8. Electronic Commerce Directive, Article 14(1)(a)
  9. Electronic Commerce Directive, Article 14(1)(b)
  10. Electronic Commerce Directive, Article 12(1)
  11. How the UK’s Online Safety Bill could transform the internet | World Economic Forum (weforum.org)
  12. Ofcom’s approach to implementing the Online Safety Act
  13. Online Safety Act 2023, section 228(1)-(2)
  14. Online Safety Act 2023, section 3(1)
  15. Online Safety Act 2023, section 3(2)(a)
  16. Online Safety Act 2023, section 3(2)(b)
  17. Online Safety Act 2023, section 236(1)
  18. The exemptions for internal business services are detailed in Schedule 1, paragraphs 7 and 8. Schedule 8, paragraph 7(2) sets out the conditions for a user-to-user or search service to be an internal business service.
  19. ‘Public search engine’ is defined by section 4(7) and Schedule 1, paragraph 7(2).
  20. Online Safety Act 2023, section 4(7)
  21. “Substantively” is defined in footnote 4.
  22. Online Safety Act 2023, section 3(4)
  23. Online Safety Act 2023, section 229
  24. Volume 1 (ofcom.org.uk)
  25. Online Safety Act 2023, section 4(2)
  26. Online Safety Act 2023, sections 4(5)-(6)
  27. A guide to the Online Safety Bill – GOV.UK (www.gov.uk)
  28. Online Safety Act 2023, sections 226(2) and (4)
  29. Online Safety Act 2023, sections 226(3) and (5)
  30. Online Safety Act 2023, section 226(6)
  31. Online Safety Act 2023, section 226(7)
  32. Online Safety Act 2023, section 236(1)
  33. Online Safety Act 2023, sections 9 and 26
  34. Online Safety Act 2023, sections 20 and 31
  35. Online Safety Act 2023, sections 21 and 32
  36. Online Safety Act 2023, sections 22 and 33
  37. Online Safety Act 2023, sections 23 and 34
  38. ‘Priority illegal content’ is defined in section 59(7) as: (a) terrorism content; (b) CSEA (child sexual exploitation and abuse offences) content; and (c) content that amounts to an offence specified in Schedule 7. Schedule 7 lists numerous priority offences, such as assisting suicide, human trafficking and proceeds of crime.
  39. Online Safety Act 2023, section 10(2)(a)
  40. Online Safety Act 2023, section 27(3)
  41. Online Safety Act 2023, section 10(3)
  42. Online Safety Act 2023, section 4
  43. Ofcom’s approach to implementing the Online Safety Act
  44. Online Safety Act 2023, sections 17 and 19
  45. Online Safety Act 2023, section 15(2)
  46. The additional duties for services likely to be accessed by children are set out in sections 11 – 13 and 28 – 30.
  47. Online Safety Act 2023, section 37
  48. According to section 35(1), a “children’s access assessment” is an assessment of a user-to-user service, search service or combined service – (a) to determine whether it is possible for children to access the service or a part of the service, and (b) if it is possible for children to access the service or a part of the service, to determine whether the child user condition is met in relation to the service or a part of the service.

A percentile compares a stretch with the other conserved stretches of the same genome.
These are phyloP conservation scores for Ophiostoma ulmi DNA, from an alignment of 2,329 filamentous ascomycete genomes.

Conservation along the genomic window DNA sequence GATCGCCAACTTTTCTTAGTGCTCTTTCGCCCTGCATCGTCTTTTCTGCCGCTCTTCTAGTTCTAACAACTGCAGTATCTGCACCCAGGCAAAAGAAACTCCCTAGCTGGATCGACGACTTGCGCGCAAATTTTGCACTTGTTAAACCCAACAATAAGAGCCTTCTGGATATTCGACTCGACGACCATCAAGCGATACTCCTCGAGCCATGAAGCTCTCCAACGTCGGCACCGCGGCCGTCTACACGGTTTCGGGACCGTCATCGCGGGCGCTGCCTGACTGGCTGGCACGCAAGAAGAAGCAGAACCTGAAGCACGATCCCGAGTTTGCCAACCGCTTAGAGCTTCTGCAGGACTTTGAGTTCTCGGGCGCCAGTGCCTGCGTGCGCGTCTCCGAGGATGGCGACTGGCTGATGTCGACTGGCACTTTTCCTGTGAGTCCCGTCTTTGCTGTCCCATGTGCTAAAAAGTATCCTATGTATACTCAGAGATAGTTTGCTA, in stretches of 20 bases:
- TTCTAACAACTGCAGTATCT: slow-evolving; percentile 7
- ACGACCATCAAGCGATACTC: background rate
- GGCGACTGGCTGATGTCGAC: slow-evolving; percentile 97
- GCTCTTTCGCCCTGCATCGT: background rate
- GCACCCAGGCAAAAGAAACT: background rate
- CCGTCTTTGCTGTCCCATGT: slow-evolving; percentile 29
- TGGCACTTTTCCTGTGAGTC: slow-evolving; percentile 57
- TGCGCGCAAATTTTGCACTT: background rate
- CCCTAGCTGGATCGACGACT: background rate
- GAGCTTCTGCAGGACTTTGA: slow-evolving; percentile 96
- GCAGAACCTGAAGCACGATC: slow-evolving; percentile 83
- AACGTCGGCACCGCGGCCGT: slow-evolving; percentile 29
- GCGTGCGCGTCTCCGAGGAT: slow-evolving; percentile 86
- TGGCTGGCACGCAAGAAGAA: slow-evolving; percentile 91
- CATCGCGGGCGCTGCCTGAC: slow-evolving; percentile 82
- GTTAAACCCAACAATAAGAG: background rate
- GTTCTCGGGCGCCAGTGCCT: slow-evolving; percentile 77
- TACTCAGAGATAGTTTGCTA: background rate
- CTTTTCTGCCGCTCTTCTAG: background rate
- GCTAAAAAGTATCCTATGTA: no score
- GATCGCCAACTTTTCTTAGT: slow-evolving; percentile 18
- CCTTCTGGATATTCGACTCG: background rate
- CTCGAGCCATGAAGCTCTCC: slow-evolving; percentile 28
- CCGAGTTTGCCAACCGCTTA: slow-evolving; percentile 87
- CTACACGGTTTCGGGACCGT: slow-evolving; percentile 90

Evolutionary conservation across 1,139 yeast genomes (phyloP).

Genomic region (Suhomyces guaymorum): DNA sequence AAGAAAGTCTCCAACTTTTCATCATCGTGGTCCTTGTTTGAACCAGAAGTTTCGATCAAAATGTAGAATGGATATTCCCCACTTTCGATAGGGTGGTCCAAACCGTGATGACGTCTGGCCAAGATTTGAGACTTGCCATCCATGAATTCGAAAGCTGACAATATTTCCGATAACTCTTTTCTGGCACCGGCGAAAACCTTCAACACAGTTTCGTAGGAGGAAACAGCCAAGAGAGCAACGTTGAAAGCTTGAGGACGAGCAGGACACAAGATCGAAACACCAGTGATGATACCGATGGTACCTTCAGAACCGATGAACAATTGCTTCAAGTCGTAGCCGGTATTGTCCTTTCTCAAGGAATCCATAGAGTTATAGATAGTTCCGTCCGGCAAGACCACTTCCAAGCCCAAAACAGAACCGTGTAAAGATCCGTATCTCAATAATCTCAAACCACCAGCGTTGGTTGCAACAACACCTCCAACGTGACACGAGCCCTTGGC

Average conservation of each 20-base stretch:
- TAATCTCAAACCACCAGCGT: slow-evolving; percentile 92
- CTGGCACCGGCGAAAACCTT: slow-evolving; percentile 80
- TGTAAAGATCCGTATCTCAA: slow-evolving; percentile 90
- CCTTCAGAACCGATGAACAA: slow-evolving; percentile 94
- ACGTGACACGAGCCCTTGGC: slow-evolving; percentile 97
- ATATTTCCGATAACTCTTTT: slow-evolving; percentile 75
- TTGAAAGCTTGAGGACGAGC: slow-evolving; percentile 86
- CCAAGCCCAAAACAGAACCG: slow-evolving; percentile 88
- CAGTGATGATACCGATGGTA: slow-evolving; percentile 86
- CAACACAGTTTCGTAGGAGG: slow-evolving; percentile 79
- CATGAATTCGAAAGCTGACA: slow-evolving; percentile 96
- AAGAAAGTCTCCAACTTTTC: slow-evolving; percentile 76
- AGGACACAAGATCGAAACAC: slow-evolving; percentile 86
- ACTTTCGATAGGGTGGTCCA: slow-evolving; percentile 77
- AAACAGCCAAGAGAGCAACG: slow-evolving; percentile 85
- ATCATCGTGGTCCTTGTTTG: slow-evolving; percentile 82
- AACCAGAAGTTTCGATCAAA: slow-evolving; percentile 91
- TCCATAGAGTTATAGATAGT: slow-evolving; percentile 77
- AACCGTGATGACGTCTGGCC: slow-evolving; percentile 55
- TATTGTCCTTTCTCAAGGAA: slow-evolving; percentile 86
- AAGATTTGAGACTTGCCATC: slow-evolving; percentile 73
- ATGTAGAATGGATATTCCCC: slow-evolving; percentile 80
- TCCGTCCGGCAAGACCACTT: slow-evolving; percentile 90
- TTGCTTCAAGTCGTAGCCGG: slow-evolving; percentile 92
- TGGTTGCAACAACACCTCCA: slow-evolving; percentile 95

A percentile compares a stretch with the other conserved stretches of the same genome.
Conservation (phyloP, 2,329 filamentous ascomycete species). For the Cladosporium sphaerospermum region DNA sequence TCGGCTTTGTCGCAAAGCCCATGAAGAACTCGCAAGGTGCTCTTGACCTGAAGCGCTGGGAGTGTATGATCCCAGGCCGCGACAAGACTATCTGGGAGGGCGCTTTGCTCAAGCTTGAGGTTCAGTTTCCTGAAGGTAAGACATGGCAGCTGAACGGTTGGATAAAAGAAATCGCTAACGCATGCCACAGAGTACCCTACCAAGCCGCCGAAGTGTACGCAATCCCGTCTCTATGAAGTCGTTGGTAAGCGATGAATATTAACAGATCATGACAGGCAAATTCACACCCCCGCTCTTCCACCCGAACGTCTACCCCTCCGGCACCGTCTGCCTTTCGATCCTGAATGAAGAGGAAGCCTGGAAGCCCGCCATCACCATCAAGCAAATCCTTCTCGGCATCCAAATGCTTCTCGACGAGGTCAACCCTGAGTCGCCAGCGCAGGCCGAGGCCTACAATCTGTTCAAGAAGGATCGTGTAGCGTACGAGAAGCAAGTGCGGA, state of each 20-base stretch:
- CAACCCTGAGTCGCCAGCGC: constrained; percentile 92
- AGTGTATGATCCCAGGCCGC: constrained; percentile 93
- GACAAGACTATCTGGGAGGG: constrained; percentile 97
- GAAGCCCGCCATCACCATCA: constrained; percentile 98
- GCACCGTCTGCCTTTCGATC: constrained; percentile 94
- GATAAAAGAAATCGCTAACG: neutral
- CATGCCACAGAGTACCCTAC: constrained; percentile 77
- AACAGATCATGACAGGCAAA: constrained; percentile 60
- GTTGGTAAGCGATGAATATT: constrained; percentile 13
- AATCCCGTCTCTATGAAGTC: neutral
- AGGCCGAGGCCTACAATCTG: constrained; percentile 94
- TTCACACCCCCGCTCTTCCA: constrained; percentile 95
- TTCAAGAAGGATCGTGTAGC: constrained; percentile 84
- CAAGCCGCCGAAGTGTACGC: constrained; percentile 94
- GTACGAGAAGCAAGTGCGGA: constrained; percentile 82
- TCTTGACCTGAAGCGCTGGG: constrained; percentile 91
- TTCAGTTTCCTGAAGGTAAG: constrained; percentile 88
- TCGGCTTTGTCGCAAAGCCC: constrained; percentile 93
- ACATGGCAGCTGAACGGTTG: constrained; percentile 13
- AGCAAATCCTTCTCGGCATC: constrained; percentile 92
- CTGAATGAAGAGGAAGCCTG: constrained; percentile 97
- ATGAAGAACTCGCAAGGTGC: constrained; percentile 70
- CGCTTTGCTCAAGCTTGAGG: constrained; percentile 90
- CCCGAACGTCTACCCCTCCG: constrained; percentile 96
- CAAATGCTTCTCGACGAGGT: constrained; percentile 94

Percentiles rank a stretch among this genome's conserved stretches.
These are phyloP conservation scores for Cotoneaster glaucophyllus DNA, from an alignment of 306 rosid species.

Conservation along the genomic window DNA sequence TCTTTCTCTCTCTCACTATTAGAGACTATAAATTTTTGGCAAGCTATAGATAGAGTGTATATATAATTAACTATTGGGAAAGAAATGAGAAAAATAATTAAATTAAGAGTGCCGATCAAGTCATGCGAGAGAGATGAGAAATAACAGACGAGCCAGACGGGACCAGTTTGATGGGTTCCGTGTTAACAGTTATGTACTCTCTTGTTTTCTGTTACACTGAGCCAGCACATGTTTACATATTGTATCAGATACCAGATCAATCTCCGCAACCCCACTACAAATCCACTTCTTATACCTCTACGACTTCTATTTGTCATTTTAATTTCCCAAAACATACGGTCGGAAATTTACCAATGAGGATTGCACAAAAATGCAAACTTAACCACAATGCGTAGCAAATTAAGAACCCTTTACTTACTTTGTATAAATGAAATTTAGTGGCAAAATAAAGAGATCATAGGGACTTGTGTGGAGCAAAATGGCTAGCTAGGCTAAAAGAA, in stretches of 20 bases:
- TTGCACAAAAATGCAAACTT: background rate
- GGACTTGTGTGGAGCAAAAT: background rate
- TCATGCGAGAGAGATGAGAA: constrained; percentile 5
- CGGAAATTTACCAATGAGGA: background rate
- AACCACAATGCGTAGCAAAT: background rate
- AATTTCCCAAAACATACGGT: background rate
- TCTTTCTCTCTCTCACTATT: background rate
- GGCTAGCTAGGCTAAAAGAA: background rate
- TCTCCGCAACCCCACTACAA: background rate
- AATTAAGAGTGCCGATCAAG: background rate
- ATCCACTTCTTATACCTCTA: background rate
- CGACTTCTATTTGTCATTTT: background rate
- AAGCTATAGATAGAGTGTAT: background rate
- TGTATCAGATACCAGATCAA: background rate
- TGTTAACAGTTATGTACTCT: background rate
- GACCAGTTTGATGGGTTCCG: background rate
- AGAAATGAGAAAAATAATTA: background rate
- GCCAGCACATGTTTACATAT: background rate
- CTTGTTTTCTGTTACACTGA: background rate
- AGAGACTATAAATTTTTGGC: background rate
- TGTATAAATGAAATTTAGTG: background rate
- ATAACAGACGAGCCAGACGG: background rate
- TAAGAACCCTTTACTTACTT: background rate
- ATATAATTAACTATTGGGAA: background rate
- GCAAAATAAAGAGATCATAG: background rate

49. Online Safety Act 2023, section 35(3) and (4)(a)
  50. Schedule 3 sets out the time at which the provider must carry out the first children’s access assessment.
  51. Online Safety Act 2023, section 37(5)
  52. Online Safety Act 2023, section 143 and Schedule 13, paragraph 4(1)
  53. Online Safety Act 2023, Schedule 13, paragraphs 5(1) and (3)
  54. Online Safety Act 2023, section 144. A service is an ‘ancillary service’ in relation to a regulated service if the service facilitates the provision of the regulated service (or part of it) directly or indirectly, or displays or promotes content relating to the regulated service (or to part of it): section 144(11).
  55. Online Safety Act 2023, section 100(5). A facility is an ‘access facility’ in relation to a regulated service if the person who provides the facility is able to withdraw, adapt or manipulate it in such a way as to impede access (by means of that facility) to the regulated service (or to part of it) by United Kingdom users of that service: section 146(10).
  56. The criteria to be classified as an ‘eligible entity’ will be set out in regulations made by the Secretary of State: section 169(3).
  57. Online Safety Act 2023, section 169(1)
  58. Online Safety Act 2023, section 169(2)
  59. Ofcom’s approach to implementing the Online Safety Act – Ofcom
  60. Consultation: Protecting people from illegal harms online – Ofcom
  61. Consultation: Guidance for service providers publishing pornographic content – Ofcom
  62. Ofcom’s approach to implementing the Online Safety Act – Ofcom
  63. Ofcom’s approach to implementing the Online Safety Act
  64. Safer platform checklist: practical steps to protect your users from online harms – GOV.UK (www.gov.uk)

Ruth Stillabower, Trainee Solicitor, assisted in the preparation of this briefing.